2020 Cadillac CT4-V
Class: Premium Compact Car
Miles driven: 223
Fuel used: 9.9 gallons
Real-world fuel economy: 22.5 mpg
|CG Report Card
|Room and Comfort
|Power and Performance
|Fit and Finish
|Report-card grades are derived from a consensus of test-driver evaluations. All grades are versus other vehicles in the same class. Value grade is for specific trim level evaluated, and may not reflect Consumer Guide's impressions of the entire model lineup.
|Big & Tall Comfort
|Big & Tall comfort ratings are for front seats only. "Big" rating based on male tester weighing approximately 350 pounds, "Tall" rating based on 6'6"-tall male tester.
Driving mix: 35% city, 65% highway
EPA-estimated fuel economy: 20/28/23 (city, highway, combined)
Fuel type: Premium gas recommended
Base price: $44,495 (not including $995 destination charge)
Options on test vehicle: Driver Awareness Plus Package ($800), Evergreen Metallic paint ($625), Cold Weather Package ($600), red brake calipers ($595), all-wheel drive ($500)
Price as tested: $48,610
The great: Competitive pricing; crisp handling paired with decent ride quality
The good: 2.7-liter engine delivers satisfying power; configurable drive modes help tailor driving personality to suit driver preference and road conditions
The not so good: Interior materials and overall refinement come up a bit short of class leaders’; cramped rear seat; AWD takes a bit of a toll on fuel economy
Opting for the performance model in any vehicle line that offers one commonly comes with a list of “yeah, buts.” There will be added purchase cost. Ride may be a little rougher than the average commuter and passengers prefer. Fuel economy almost always suffers, and costlier premium-grade gas is usually required for optimal performance.
Yeah, all those things can be said for the 2020 Cadillac CT4-V (which, confusingly, Cadillac also calls “V-Series”), the hotted-up version of Caddy’s brand-new premium-compact sedan. But when those of us at Consumer Guide who drove a CT4-V weeks after testing a cushier CT4 Premium Luxury talked it over, we realized that we liked the “V” better. A little extra horsepower never hurts, and the V-Series has that. However, we were also impressed by ride and handling characteristics that seemed more dialed in.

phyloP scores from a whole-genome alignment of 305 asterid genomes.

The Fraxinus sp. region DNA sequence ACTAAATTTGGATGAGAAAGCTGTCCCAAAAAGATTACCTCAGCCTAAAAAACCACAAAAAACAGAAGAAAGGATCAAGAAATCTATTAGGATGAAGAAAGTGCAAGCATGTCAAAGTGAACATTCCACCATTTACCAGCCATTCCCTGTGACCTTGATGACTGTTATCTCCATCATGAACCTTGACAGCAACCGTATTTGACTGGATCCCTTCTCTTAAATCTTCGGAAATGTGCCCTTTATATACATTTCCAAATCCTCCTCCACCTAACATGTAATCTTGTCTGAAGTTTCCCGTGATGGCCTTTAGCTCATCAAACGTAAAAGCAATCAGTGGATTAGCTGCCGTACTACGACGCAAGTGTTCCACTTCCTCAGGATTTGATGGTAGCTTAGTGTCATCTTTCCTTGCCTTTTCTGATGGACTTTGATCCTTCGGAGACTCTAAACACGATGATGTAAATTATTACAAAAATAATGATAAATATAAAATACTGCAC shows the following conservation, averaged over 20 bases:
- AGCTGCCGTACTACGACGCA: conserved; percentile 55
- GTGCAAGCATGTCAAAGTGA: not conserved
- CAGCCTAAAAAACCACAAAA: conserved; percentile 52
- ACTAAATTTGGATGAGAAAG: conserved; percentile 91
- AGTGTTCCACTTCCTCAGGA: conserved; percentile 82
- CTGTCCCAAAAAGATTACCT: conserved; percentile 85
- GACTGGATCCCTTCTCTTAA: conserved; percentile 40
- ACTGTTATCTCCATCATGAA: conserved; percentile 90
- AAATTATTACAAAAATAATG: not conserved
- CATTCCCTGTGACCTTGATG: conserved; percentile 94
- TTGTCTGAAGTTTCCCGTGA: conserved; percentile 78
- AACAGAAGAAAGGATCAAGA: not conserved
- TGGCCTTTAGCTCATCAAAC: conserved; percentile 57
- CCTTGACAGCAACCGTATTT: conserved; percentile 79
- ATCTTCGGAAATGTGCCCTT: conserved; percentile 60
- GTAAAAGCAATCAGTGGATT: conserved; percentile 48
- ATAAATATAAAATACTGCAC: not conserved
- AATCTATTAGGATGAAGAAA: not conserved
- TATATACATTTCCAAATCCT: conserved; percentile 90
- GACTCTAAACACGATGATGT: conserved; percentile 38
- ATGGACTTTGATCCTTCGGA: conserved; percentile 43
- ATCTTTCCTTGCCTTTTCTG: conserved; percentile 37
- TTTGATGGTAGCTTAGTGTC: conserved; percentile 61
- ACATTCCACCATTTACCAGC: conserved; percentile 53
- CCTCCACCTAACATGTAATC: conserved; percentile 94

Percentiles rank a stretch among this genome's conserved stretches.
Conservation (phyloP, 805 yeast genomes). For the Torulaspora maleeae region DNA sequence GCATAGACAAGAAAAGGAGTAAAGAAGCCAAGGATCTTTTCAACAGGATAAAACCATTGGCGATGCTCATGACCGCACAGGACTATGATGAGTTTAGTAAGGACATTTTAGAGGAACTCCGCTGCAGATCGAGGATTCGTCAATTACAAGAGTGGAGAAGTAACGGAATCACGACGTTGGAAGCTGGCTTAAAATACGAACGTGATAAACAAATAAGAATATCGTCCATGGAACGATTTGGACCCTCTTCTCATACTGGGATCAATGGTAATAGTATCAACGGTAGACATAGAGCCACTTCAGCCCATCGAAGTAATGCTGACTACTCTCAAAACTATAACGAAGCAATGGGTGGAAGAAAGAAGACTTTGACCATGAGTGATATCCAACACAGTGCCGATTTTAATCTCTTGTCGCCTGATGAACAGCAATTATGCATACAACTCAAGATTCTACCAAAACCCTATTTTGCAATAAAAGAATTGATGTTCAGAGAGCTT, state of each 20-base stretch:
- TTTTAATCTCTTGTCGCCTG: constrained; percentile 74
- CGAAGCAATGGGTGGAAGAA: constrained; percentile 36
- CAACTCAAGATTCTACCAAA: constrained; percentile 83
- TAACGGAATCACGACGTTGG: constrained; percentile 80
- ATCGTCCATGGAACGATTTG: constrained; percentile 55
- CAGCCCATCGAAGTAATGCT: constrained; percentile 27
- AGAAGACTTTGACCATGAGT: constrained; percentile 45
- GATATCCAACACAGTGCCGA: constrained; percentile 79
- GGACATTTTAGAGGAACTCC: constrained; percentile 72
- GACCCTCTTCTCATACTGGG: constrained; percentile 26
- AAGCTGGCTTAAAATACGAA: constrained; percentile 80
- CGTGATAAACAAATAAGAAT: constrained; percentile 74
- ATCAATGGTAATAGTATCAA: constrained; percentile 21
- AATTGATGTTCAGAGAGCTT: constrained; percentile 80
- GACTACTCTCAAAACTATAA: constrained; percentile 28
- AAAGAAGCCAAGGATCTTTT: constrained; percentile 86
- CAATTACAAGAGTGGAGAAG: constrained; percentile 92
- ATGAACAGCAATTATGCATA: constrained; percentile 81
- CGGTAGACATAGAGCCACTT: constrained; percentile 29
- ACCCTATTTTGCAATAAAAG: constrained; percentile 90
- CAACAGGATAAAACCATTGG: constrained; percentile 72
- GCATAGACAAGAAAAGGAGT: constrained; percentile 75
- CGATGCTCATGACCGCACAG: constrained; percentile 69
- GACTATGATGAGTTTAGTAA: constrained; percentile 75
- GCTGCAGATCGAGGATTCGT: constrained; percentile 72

The CT4-V has a starting price (with delivery) of $45,490. However, our tester was an all-wheel-drive version that costs $1100 more—$500 for the AWD driveline and $600 for a “mandatory-option” Cold Weather Package with heated front seats and steering wheel. With all options, including the Driver Awareness Plus Package, Evergreen Metallic paint, and red-painted brake calipers, the test car came to $48,610.
What that buys is a 325-horsepower 2.7-liter 4-cylinder engine with a “dual-volute” turbocharger. That’s 15 more horsepower than the optional 2.7 that was in our CT4 Premium Luxury makes. There’s also 30 lb-ft more torque, 380 lb-ft at 2000-4000 rpm. V-Series Acceleration is brisk and well parsed by the effective and smooth 10-speed automatic transmission. EPA estimates for fuel economy are 20 mpg in city driving, 28 in highway running, and 23 mpg combined, but this reviewer didn’t quite hit the combined figure at 22.71 mpg even though just 16 percent of the 60.6 miles he covered were in city-type operation.
There’s also a considerably different chassis and running-gear complement with a sport-tuned suspension, mechanical limited-slip rear differential, 235/40R18 summer tires mounted on 18-inch Pearl-Nickel-finish alloy wheels, and uprated Brembo disc brakes in front. (The rear-drive V-Series also has Magnetic Ride Control electronic variable damping not included on the all-wheeler.) Ride is a little stiffer on the hard-sided, low-profile run-flat rubber, but the stickier tires aid dry-surface grip. The test car handled nicely in quick transitions and stayed pleasingly flat turning through a little complex of esses we sometimes drive. Brake action and response are quick and confidence inducing.